Consolidating controls in Security Hub: The new controls view and consolidated findings
In this blog post, we focus on two recently released features of AWS Security Hub: the consolidated controls view and consolidated control findings. You can use these features to manage controls across standards and to consolidate findings, which can help you significantly reduce finding noise and administrative overhead.
Security Hub is a cloud security posture management service that you can use to apply security best practice controls, such as “EC2 instances should not have a public IP address.” With Security Hub, you can check that your environment is properly configured and that your existing configurations don’t pose a security risk. Security Hub has more than 200 controls that cover more than 30 AWS services, such as Amazon Elastic Compute Cloud (Amazon EC2), Amazon Simple Storage Service (Amazon S3), and AWS Lambda. In addition, Security Hub has integrations with more than 85 partner products. Security Hub can centralize findings across your AWS accounts and AWS Regions into a single delegated administrator account in your aggregation Region of choice, creating a single pane of glass to view findings. This can help you to triage, investigate, and respond to findings in a simpler way and improve your security posture.
The Security Hub controls are grouped into the following security standards:
- AWS Foundational Security Best Practices (FSBP) standard, which has been curated by AWS security specialists
- Payment Card Industry Data Security Standard (PCI DSS) version 3.2.1
- Center for Internet Security (CIS) AWS Foundations Benchmark versions 1.2.0 and 1.4.0
- National Institute of Standards and Technology (NIST) Special Publication 800-53 Rev. 5
- Service Managed Standard for AWS Control Tower
With the new features — consolidated controls view and consolidated control findings—you can now do the following:
- Enable or disable controls across standards in a single action. Previously, if you wanted to maintain the same enablement status of controls between standards, you had to take the same action across multiple standards (up to six times!).
- If you choose to turn on consolidated control findings, you will receive only a single finding for a security check, even if the security check is enabled across several standards. This reduces the number of findings and helps you focus on the most important misconfigured resources in your AWS environment. It allows you to apply actions and updates (such as suppressing the finding or changing its severity) one time rather than having to do so multiple times across non-consolidated findings.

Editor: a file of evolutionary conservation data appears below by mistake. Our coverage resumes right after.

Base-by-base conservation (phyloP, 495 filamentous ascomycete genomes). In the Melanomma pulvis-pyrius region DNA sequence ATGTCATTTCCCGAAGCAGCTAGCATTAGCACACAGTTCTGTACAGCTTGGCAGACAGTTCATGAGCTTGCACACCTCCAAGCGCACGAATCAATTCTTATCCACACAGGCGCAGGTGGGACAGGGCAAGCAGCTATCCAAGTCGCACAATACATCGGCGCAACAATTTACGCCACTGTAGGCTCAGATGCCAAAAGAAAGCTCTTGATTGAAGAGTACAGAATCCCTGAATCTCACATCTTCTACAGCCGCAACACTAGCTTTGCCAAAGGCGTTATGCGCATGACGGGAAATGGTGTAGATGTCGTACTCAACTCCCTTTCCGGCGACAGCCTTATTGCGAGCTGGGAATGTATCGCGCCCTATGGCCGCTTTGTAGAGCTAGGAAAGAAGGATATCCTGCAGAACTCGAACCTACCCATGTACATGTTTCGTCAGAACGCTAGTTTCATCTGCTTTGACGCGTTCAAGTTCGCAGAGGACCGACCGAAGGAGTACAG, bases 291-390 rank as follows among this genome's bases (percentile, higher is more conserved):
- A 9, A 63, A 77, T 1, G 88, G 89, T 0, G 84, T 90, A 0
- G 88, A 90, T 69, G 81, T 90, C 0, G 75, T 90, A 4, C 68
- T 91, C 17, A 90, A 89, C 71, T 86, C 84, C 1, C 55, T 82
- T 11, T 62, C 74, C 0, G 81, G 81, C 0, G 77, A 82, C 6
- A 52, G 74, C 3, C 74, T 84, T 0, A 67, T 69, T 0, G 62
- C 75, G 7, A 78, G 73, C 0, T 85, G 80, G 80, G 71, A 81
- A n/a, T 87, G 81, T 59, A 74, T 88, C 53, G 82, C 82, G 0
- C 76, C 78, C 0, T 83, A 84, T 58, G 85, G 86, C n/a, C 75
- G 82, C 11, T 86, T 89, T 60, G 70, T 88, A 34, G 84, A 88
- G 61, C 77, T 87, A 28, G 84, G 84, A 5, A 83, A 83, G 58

Overview of new features
Now we’ll discuss some of the details of how you can use the two new features to streamline the management of controls.
The new consolidated controls view
On the new Controls page, now available in the Security Hub console as shown in Figure 1, you can view and configure security controls across standards from one central location.
Before this release, controls had to be managed within the context of individual security standards. Even if the same control was part of multiple standards, the control had different IDs in each of them. With this recent release, Security Hub now assigns controls a unique security control ID across standards, so that it’s simpler for you to reference the controls and view their findings. Following the current naming convention of the AWS FSBP standard, the consolidated control IDs start with the relevant service in scope for the control. In fact, whenever possible, the new consolidated control ID is the same as the previous FSBP control ID.
For example, before this release, control IAM.6 in FSBP was also referenced as 1.14 in CIS 1.2, and 1.6 in CIS 1.4, PCI.IAM.4, and CT.IAM.6. After the release, the control is now referenced as IAM.6 in the Security Hub standards. This change does not affect the pre-existing API calls for Security Hub, such as UpdateStandardsControl, where you can still provide the previous StandardControlARN in order to make the call.
By using the new Controls view, you can understand the status of controls across your system, view control findings, and prioritize next steps without context switching. The following information is available on the Controls page of the Security Hub console:
- An overall security score, which is based on the proportion of passed controls to the total number of enabled controls.
- A breakdown of security checks across controls, with the percentage of failed security checks highlighted. Because many controls can contain multiple security checks and multiple findings, this value might be different from the security score, which considers controls as a single object. You can use this metric, as well as your security score, to monitor your progress as you work to remediate findings.
- A list of controls that are categorized into different tabs based on enablement and compliance status. If you are an administrator of an organization within Security Hub, the enablement and compliance status will reflect the aggregate status of the entire organization. In your finding aggregation Region, the status will also be aggregated across linked Regions.
From the controls page, you can select a control to view its details (including its title and the standards it belongs to), and view and act on the findings generated by the control.
Security Hub also offers new API operations that match the capabilities of the controls page. Unlike the pre-existing API operations, these new API operations use the consolidated control IDs (also known as security control IDs) to provide a way to know and manage the relationship between controls and standards. You can use these API operations to manage each Security Hub control across standards, to make sure that the status of controls in the standards is aligned. The new API operations include the following:
- BatchGetSecurityControls — Given a list of security control IDs, returns the full definition of those controls.
- BatchGetStandardsControlAssociations — Given a list of security control IDs and standards, returns whether each control is turned on in the relevant standard or not.
- BatchUpdateStandardsControlAssociations — Allows you to update the enablement status of controls across standards. You can use this API operation to align the status of a security control across standards. For more information, see Enabling and disabling controls in all standards.